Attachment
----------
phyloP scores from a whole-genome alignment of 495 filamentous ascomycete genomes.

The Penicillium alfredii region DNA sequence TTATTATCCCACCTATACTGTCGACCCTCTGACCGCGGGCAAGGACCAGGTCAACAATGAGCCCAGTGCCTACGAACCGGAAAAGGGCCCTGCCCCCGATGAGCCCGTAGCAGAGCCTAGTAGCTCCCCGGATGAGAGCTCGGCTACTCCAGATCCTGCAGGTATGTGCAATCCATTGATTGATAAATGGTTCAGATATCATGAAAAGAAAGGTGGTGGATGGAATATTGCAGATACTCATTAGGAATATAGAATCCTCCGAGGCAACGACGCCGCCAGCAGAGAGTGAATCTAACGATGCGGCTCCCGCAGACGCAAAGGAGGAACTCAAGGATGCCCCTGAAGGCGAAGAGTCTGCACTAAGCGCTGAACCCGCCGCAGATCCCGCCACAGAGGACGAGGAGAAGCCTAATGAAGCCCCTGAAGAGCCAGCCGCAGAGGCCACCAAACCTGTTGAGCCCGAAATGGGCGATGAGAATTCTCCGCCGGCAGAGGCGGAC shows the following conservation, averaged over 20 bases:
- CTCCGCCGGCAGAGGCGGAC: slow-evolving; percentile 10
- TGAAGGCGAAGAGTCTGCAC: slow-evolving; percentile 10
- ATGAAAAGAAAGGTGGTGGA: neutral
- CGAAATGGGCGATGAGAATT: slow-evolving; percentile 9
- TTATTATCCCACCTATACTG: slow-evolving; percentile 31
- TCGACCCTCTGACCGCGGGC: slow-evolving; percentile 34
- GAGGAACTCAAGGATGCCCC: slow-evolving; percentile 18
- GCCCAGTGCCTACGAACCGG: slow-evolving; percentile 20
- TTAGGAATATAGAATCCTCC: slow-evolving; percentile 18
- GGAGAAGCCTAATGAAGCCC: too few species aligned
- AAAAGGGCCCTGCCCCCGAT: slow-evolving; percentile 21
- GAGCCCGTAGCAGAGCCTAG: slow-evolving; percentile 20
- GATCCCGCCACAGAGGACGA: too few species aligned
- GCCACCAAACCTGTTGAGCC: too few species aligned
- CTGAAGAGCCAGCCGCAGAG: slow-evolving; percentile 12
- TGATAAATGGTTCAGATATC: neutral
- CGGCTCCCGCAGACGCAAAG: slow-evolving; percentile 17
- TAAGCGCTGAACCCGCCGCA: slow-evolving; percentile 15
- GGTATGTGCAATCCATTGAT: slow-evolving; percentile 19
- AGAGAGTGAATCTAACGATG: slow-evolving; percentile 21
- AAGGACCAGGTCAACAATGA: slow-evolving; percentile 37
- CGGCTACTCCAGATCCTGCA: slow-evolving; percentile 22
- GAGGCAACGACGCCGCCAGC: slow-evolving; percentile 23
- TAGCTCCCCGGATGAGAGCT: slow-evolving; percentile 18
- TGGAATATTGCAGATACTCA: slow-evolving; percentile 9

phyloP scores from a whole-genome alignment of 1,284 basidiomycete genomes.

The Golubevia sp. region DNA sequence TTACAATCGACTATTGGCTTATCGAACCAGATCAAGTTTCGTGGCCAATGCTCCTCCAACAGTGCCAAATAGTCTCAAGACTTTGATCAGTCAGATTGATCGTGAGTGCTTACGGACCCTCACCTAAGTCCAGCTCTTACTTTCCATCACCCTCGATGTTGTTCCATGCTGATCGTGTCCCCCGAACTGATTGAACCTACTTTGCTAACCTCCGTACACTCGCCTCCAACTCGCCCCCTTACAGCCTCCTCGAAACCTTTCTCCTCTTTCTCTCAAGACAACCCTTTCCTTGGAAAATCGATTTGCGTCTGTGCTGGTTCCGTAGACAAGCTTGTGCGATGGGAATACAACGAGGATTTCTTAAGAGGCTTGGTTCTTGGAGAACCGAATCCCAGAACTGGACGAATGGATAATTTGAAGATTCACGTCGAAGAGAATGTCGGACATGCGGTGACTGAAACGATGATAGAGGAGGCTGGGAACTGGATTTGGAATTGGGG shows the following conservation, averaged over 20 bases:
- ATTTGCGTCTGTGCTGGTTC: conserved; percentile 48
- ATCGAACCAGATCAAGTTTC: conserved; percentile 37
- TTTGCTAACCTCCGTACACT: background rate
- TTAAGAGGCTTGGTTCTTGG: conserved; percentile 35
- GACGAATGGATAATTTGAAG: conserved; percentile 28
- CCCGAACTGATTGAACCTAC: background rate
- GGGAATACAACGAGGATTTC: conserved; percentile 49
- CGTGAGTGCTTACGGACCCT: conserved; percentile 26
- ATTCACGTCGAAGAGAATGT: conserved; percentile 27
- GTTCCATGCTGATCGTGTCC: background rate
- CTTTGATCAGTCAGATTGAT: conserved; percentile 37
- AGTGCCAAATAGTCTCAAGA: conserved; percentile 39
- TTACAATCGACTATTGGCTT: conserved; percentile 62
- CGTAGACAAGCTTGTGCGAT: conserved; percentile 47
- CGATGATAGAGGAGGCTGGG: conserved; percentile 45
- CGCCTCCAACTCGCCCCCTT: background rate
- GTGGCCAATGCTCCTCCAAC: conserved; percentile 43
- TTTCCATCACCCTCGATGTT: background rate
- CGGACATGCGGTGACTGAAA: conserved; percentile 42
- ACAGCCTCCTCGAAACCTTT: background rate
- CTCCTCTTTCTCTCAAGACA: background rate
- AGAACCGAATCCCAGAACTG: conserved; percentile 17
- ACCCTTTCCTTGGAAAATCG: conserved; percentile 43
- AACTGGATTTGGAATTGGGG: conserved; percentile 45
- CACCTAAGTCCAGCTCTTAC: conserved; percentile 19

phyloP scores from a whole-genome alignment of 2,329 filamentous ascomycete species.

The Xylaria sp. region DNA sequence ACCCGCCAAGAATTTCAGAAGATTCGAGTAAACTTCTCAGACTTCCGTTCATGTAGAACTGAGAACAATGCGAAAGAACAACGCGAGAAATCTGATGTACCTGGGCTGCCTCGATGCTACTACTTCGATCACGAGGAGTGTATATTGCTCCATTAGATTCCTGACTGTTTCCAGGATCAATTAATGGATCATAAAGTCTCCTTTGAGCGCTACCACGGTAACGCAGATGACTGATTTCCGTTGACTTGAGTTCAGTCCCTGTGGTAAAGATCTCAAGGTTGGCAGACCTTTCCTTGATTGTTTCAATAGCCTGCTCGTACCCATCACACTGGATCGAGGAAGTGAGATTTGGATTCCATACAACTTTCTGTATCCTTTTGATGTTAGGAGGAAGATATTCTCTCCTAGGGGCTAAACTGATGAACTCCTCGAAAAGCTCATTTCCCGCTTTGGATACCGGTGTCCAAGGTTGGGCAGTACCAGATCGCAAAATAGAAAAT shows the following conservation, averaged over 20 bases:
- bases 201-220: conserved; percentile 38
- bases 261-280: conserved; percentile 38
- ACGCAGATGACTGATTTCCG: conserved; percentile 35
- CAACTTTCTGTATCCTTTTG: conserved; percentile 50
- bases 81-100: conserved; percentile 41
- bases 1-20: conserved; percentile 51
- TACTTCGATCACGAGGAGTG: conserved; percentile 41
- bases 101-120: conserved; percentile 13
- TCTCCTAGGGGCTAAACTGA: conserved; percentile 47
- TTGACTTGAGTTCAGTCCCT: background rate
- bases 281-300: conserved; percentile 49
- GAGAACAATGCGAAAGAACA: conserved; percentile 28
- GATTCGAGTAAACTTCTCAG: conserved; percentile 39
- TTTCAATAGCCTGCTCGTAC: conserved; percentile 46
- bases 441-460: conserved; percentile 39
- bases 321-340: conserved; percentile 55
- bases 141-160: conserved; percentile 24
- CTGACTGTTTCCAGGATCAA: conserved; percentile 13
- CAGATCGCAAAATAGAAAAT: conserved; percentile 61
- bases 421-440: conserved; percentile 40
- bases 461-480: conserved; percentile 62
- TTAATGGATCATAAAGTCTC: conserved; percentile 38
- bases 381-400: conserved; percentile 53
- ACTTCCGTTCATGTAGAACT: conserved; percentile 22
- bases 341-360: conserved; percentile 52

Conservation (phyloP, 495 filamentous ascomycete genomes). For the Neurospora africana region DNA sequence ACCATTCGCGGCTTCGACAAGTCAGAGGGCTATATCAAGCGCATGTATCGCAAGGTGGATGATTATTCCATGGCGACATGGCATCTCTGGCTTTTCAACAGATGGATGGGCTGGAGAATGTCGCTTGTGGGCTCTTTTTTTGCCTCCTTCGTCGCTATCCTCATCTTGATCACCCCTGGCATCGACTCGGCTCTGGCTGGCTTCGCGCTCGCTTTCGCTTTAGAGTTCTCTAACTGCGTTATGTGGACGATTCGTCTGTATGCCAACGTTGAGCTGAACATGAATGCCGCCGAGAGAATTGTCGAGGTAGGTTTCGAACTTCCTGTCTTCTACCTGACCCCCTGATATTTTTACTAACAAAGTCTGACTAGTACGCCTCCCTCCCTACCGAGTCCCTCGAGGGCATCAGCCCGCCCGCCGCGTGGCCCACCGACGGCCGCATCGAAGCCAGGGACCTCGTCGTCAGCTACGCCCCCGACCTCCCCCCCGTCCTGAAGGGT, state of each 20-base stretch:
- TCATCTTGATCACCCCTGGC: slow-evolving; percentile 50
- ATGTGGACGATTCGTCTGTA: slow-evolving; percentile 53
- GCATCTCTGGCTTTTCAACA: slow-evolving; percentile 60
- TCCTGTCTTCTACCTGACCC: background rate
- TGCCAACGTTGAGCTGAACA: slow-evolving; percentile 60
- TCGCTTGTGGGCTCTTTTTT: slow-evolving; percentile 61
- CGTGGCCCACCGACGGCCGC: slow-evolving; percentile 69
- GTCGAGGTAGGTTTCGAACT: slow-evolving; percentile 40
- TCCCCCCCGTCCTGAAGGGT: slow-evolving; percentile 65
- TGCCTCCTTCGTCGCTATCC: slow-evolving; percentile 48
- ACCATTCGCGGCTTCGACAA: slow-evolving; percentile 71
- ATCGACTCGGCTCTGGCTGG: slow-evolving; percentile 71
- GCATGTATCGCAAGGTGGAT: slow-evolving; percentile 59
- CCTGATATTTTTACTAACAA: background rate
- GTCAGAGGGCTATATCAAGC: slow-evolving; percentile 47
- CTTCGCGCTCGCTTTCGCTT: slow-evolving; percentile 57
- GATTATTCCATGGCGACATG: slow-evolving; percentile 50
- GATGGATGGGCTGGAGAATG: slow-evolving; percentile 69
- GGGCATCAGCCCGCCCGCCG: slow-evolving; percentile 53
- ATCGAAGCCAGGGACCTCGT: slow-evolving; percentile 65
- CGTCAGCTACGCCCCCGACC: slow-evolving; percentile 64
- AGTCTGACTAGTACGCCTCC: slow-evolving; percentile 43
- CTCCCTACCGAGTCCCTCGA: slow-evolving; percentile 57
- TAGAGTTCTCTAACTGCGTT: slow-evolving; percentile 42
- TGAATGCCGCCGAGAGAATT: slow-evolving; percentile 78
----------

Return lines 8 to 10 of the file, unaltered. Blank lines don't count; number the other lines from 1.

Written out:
- TCGACCCTCTGACCGCGGGC: slow-evolving; percentile 34
- GAGGAACTCAAGGATGCCCC: slow-evolving; percentile 18
- GCCCAGTGCCTACGAACCGG: slow-evolving; percentile 20